Vital Aim: Achieve high productivity and staff satisfaction
Measure: 20 billable patient visits per primary care provider per day; 90% staff retention
Implementation Timeline: Hudson River HealthCare embarked on its "quality journey" in 1993. It applied for recognition under NQCA's Physician Practice Connections program, the precursor to the Physician Practice Connections—Patient-Centered Medical Home program, in 2006.

Process of Change: Hudson River HealthCare's efforts to measure and improve patients' care experiences began with its participation in the Bureau of Primary Health Care's Together for Tots Immunization Project. Using Centers for Disease Control and Prevention software, providers measured immunization rates for two-year-old children every six months and received coaching on strategies to increase these rates.

In 1996, the health center worked with Roger Coleman, M.B.A., currently the general manager of Coleman Associates, to reengineer patient visits. Clinic flow was redesigned so patients could go directly to the appropriate clinical areas to receive care and did not have to wait in long lines to arrange payment. "We learned some principles but we were still struggling with how do we get more efficient and make it easier for patients to get in," says Kaye.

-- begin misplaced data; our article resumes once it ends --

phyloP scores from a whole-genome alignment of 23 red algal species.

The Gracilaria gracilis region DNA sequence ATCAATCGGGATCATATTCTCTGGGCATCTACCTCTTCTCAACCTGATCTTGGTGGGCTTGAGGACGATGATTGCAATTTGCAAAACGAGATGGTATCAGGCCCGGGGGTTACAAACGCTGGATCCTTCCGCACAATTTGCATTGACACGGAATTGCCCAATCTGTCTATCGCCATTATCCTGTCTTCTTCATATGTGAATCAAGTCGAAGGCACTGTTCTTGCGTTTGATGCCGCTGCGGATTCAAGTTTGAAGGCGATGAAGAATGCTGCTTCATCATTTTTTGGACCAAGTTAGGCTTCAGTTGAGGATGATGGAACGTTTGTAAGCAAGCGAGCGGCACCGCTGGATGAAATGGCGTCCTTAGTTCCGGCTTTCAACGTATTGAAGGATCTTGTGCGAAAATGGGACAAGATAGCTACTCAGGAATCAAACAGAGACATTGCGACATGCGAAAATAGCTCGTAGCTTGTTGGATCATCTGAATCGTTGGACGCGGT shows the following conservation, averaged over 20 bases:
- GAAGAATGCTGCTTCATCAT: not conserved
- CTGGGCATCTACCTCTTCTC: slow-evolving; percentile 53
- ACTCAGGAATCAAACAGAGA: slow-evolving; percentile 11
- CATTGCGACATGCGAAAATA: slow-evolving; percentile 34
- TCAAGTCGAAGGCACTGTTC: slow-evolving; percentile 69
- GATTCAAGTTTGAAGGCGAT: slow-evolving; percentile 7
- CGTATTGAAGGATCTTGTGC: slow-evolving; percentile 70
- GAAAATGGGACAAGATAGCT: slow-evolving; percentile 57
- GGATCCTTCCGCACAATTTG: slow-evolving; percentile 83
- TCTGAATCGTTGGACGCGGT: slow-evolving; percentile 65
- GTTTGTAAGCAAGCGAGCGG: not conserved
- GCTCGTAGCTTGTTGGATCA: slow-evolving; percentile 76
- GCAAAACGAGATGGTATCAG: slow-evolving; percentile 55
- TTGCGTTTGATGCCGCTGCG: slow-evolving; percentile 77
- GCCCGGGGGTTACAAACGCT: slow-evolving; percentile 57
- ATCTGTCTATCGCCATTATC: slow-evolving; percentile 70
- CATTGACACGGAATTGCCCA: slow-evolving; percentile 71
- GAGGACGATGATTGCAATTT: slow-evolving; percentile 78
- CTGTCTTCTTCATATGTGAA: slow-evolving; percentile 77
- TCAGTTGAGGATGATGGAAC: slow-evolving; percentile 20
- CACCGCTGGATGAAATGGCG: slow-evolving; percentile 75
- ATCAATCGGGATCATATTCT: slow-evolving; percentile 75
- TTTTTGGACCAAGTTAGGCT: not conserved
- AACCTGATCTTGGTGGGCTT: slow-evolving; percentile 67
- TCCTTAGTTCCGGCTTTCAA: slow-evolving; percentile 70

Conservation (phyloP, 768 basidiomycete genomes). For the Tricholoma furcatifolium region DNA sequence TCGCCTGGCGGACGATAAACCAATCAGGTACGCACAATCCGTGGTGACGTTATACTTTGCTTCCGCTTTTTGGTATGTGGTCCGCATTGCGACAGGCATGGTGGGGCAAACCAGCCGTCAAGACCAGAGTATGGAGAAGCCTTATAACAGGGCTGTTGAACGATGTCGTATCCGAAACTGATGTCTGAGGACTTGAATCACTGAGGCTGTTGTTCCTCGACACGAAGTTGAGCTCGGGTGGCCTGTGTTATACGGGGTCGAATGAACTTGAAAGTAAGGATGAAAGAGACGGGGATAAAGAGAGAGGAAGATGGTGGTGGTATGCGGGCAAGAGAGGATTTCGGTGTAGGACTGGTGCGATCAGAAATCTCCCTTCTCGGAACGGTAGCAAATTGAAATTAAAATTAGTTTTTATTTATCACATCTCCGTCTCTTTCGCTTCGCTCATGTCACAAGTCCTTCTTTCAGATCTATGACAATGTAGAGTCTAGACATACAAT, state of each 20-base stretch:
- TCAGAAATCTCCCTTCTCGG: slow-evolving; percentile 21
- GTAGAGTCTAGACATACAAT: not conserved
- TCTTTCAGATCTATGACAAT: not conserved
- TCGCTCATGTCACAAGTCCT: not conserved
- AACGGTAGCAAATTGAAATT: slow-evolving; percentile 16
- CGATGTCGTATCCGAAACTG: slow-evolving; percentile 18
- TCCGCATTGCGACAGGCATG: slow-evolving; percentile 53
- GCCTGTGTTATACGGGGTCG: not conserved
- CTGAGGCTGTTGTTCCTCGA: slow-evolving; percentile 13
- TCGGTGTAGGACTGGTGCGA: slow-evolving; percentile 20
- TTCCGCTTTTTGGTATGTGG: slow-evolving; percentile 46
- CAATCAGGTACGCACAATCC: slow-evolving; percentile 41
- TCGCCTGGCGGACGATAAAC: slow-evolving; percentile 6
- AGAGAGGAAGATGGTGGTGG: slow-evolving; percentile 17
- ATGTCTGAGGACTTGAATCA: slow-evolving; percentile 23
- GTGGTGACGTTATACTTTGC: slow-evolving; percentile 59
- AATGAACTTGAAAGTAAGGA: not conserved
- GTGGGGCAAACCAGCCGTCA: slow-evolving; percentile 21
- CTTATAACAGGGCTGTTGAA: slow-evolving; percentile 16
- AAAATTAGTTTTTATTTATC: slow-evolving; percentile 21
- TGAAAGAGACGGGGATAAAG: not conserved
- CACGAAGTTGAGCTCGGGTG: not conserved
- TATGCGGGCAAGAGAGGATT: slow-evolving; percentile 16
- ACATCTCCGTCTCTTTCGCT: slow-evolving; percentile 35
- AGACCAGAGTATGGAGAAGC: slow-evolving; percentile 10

In 1998, the health center joined 19 other practices in the Institute for Healthcare Improvement's (IHI) Access and Efficiency Breakthrough Series, which introduced it to the concept of open access. Also called "same-day scheduling," it involves redesigning scheduling systems to enable physicians to offer same-day appointment to patients, regardless of the nature of their medical need. To do this, the health center has focused on reducing its "time to third appointment," a standard measure of access to care that indicates how long a patient must wait to be seen. This is the average length of time, in days, from when a patient makes a request for an appointment to the third next available appointment for a new patient physical, routine exam, or return visit. "The whole principle of open access becomes see the patients when they want to be seen, preferably today if that's what they want," says Kaye. A second component of the IHI series was efficiency, and the health center worked to decrease its average office visit cycle time, focusing first on its Beacon site and later across the health center's sites.